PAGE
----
The model nutrition programme has two main activities: child feeding and care clubs and village nutrition support groups organized by village health workers. We visited one of the clubs, held in the village chief’s house. Around 20 people had turned up, mostly mothers with their babies and toddlers but also a few fathers and grandfathers.

The club activities included nutrition education by health staff trained and using materials supported by UNICEF. Another activity was grinding rice and two types of beans into a flour. Cooking demonstrations show how this mixture can be cooked as a soft porridge and mixed with vegetables, eggs, milk, tofu, fish or meat to make it more nutritious.

© UNICEF EAPRO/2015/Christiane Rudert
An education session at a child feeding and care club
Children over six months old eat the porridge then and there – and they seemed to like it! Health staff weigh the children, measure their height and screen them for severe acute malnutrition. Those who need treatment receive ready to use therapeutic food right there at the club.

At the club, I met Tiang Thi Doa, 22, a mother with a healthy-looking one-year-old girl called Hoang Yen (below). Tiang had her first baby at 18 and is now using contraception, following advice from health staff.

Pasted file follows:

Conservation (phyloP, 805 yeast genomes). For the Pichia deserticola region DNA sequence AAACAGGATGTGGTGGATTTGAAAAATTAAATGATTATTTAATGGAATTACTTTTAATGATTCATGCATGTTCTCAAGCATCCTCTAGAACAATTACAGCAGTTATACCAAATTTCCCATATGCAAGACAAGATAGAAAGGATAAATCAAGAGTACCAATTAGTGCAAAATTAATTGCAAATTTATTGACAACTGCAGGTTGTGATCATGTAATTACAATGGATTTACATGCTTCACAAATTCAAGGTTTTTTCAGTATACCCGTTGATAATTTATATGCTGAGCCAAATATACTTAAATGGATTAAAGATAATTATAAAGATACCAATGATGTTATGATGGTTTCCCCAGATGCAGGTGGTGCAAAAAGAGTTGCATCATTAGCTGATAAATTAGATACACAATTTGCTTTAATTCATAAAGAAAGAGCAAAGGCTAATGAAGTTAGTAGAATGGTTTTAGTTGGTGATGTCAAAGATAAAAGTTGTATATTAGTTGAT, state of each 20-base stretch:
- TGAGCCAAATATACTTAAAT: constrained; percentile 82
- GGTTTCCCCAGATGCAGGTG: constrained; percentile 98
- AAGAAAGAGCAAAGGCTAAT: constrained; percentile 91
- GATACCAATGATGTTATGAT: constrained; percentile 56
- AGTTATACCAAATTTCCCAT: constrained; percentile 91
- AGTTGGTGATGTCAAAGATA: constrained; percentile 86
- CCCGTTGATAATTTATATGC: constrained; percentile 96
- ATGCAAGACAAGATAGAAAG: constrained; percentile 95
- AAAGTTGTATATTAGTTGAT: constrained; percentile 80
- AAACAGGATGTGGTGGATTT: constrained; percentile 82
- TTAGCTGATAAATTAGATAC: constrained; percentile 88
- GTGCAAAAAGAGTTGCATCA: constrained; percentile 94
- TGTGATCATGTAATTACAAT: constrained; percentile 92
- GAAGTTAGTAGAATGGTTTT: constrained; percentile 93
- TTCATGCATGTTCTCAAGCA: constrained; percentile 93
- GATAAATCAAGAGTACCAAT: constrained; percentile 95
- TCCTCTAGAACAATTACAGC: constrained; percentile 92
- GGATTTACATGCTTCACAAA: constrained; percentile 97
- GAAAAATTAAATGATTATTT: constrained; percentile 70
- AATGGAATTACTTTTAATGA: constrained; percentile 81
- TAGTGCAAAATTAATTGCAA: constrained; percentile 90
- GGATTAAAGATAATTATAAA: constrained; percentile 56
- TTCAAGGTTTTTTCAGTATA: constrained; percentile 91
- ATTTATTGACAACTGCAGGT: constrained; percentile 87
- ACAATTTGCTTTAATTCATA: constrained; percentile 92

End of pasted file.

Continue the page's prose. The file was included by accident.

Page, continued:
Hoang was breasted for the first 6 months of her life, mostly exclusively but sometimes with water. Now Tiang is feeding Hoang the rice and beans mixture she learnt how to make at the club, while continuing to breastfeed. The family prioritizes feeding the baby, she said, having realized that they only need to buy a very small amount of meat, which they can afford.

© UNICEF EAPRO/2015/Christiane Rudert
Tiang brought her daughter Hoang to the club
After spending some time at the club, we drove further up the steep mountainside and continued on foot to the house of one of the grandfathers who had attended the club. His name was Giang Seo and his grandson, Giang Seo Dan, was one of the children suffering from severe acute malnutrition.

He was a tiny baby, 18 months old, weighing only 7 kg and very pale. He had been receiving ready to use therapeutic food, called HEBI and made in Viet Nam, for two weeks and was gaining weight well. His usual diet is only rice and a few vegetables. His mother stopped breast feeding at six months and is often away tending the crops far from the house.